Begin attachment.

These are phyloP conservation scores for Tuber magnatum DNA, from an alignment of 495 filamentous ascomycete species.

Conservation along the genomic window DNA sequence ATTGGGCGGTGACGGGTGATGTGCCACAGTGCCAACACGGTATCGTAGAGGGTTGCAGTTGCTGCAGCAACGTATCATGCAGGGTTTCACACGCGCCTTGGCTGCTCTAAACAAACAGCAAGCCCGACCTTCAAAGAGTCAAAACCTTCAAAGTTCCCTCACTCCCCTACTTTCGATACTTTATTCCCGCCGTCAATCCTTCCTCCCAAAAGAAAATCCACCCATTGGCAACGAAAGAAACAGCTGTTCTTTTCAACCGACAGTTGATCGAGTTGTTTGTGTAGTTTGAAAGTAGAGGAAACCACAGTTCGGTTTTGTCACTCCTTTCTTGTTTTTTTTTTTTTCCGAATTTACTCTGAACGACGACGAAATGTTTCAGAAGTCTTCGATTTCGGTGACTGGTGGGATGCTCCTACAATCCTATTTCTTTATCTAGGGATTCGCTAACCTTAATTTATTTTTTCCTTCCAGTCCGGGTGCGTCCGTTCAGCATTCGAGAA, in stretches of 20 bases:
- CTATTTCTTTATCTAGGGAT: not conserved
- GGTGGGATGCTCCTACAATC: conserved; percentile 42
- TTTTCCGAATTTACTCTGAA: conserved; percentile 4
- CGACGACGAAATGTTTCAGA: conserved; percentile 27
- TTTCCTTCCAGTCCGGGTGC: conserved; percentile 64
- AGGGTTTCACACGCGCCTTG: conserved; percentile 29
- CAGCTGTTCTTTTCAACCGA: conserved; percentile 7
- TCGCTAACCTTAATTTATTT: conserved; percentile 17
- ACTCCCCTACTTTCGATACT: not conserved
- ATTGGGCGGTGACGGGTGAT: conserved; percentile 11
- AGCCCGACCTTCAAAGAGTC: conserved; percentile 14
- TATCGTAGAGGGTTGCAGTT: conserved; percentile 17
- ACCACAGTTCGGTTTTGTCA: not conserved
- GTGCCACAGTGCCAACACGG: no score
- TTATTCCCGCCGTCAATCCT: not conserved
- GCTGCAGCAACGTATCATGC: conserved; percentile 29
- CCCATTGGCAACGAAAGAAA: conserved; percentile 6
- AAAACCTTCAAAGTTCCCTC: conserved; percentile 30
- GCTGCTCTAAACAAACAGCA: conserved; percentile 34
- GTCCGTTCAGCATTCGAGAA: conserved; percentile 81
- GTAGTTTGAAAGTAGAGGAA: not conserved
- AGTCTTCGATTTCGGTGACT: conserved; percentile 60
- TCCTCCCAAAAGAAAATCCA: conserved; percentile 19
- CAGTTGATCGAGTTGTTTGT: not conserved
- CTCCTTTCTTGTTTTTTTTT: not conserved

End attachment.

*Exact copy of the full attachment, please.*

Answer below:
These are phyloP conservation scores for Tuber magnatum DNA, from an alignment of 495 filamentous ascomycete species.

Conservation along the genomic window DNA sequence ATTGGGCGGTGACGGGTGATGTGCCACAGTGCCAACACGGTATCGTAGAGGGTTGCAGTTGCTGCAGCAACGTATCATGCAGGGTTTCACACGCGCCTTGGCTGCTCTAAACAAACAGCAAGCCCGACCTTCAAAGAGTCAAAACCTTCAAAGTTCCCTCACTCCCCTACTTTCGATACTTTATTCCCGCCGTCAATCCTTCCTCCCAAAAGAAAATCCACCCATTGGCAACGAAAGAAACAGCTGTTCTTTTCAACCGACAGTTGATCGAGTTGTTTGTGTAGTTTGAAAGTAGAGGAAACCACAGTTCGGTTTTGTCACTCCTTTCTTGTTTTTTTTTTTTTCCGAATTTACTCTGAACGACGACGAAATGTTTCAGAAGTCTTCGATTTCGGTGACTGGTGGGATGCTCCTACAATCCTATTTCTTTATCTAGGGATTCGCTAACCTTAATTTATTTTTTCCTTCCAGTCCGGGTGCGTCCGTTCAGCATTCGAGAA, in stretches of 20 bases:
- CTATTTCTTTATCTAGGGAT: not conserved
- GGTGGGATGCTCCTACAATC: conserved; percentile 42
- TTTTCCGAATTTACTCTGAA: conserved; percentile 4
- CGACGACGAAATGTTTCAGA: conserved; percentile 27
- TTTCCTTCCAGTCCGGGTGC: conserved; percentile 64
- AGGGTTTCACACGCGCCTTG: conserved; percentile 29
- CAGCTGTTCTTTTCAACCGA: conserved; percentile 7
- TCGCTAACCTTAATTTATTT: conserved; percentile 17
- ACTCCCCTACTTTCGATACT: not conserved
- ATTGGGCGGTGACGGGTGAT: conserved; percentile 11
- AGCCCGACCTTCAAAGAGTC: conserved; percentile 14
- TATCGTAGAGGGTTGCAGTT: conserved; percentile 17
- ACCACAGTTCGGTTTTGTCA: not conserved
- GTGCCACAGTGCCAACACGG: no score
- TTATTCCCGCCGTCAATCCT: not conserved
- GCTGCAGCAACGTATCATGC: conserved; percentile 29
- CCCATTGGCAACGAAAGAAA: conserved; percentile 6
- AAAACCTTCAAAGTTCCCTC: conserved; percentile 30
- GCTGCTCTAAACAAACAGCA: conserved; percentile 34
- GTCCGTTCAGCATTCGAGAA: conserved; percentile 81
- GTAGTTTGAAAGTAGAGGAA: not conserved
- AGTCTTCGATTTCGGTGACT: conserved; percentile 60
- TCCTCCCAAAAGAAAATCCA: conserved; percentile 19
- CAGTTGATCGAGTTGTTTGT: not conserved
- CTCCTTTCTTGTTTTTTTTT: not conserved